Helen, our almost 2-year-old has a name derived from the Greeks. Who hasnât heard of Helen of Troy? Her name in Greek means âShining Lightâ or âThe Bright One.â This seems appropriate, that two bodies of water can create a spark, something beautiful and different that never fades.
I like the âChukatâ Torah portion because it is not about Judaism specifically; it is about doubt and faith. The Israelites doubt Moses and Aaron and so God is angered. Moses is grieving and loses control, because of this he suffers and dies without being permitted to enter into the Holy Land. It is a lesson not only for Jews but for anyone because it is about having faith in your own journey. The Israelites lose faith because the water disappears after Miriamâs death. Moses loses faith in his people. God is angered most by Mosesâ loss of control. On so long a journey Moses does not trust and strikes the very rock that was to give him and his people sustenance. But I see that rock as a symbol of Miriam. Although she is gone, perhaps her spirit is in that rock, but Moses is too blind to see it. For this, he is punished.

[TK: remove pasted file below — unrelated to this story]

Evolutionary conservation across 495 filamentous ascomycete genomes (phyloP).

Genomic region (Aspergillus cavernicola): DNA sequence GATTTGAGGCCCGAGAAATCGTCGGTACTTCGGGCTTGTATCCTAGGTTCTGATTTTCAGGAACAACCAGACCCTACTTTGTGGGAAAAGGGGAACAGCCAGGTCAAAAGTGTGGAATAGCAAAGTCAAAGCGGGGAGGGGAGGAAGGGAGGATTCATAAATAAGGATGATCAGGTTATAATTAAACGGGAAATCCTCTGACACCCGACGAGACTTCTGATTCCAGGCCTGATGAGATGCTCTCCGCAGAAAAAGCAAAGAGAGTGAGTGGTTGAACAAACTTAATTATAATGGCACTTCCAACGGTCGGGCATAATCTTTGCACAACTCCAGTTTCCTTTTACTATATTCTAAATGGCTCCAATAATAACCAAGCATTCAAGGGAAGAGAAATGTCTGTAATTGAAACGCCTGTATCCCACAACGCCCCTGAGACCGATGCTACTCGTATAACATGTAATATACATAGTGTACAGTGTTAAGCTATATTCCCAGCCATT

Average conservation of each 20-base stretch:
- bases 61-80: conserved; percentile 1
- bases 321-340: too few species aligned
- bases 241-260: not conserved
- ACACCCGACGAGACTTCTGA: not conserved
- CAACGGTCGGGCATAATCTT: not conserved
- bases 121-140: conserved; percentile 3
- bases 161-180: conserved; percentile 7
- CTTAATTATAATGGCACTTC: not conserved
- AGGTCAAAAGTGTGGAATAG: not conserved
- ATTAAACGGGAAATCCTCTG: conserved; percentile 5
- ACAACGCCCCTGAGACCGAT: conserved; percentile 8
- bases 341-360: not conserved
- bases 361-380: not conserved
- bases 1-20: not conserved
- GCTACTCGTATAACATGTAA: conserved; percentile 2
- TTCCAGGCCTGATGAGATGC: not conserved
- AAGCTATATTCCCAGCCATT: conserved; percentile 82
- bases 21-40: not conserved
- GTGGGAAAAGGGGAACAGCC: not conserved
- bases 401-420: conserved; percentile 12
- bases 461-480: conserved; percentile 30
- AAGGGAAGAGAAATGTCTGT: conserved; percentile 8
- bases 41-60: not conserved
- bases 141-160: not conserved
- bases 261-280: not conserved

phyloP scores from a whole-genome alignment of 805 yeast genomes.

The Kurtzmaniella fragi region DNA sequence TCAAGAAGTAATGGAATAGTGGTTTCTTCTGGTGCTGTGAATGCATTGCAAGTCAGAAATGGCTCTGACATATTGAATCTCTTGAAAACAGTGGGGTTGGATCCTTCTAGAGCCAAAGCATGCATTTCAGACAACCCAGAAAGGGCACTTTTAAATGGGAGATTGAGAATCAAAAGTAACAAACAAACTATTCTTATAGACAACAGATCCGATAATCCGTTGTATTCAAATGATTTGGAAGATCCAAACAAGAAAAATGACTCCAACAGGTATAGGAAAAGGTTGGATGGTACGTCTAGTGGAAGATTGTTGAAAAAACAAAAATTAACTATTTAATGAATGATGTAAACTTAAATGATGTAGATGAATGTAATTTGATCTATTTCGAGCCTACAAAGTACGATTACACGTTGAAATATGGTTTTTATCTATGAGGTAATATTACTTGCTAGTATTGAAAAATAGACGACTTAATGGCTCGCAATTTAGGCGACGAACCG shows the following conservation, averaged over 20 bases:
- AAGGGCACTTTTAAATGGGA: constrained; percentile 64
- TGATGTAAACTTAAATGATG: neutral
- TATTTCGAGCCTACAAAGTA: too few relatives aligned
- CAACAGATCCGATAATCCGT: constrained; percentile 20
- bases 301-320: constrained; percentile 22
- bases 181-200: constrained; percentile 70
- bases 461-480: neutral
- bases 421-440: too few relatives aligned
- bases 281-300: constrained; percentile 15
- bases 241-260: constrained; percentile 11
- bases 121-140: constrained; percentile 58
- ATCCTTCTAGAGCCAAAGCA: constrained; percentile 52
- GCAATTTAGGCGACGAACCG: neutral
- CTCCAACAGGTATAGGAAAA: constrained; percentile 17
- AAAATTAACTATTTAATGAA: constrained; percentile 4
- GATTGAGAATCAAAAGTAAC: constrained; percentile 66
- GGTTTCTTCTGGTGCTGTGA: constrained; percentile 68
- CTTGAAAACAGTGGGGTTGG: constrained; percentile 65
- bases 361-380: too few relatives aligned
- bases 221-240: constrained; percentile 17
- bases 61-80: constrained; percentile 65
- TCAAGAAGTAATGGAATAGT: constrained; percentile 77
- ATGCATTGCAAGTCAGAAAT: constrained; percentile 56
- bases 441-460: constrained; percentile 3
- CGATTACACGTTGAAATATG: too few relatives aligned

Often it is a challenge to navigate an interfaith household. During certain times of the year it seems as though we have a different holiday every month. Traditions are hard to keep up, or are tweaked so that they can fit both religions and both cultures. Our budget for gifts on holidays has to stretch so that Santa Claus, the Three Kings and a menorah can all fit in the living room. But we try never to strike the stone, to curse the place where the water will naturally flow if given time and care.
Thatâs what Godâs decree is in the âChukatâ portion. He desires that we keep going even when the world seems to rise up against us and deem us rebellious. He asks us to speak to the stone, not strike it so that we may learn from the world how cool water can follow us through the desert when we feel we are making a new, different and enlightening journey toward faith.
We are so excited forÂ Mark and Priscilla’s recent baby news! After Max’s birth, this generous interfaith couple pledged to donate 99% of their Facebook shares to charitable causes.Â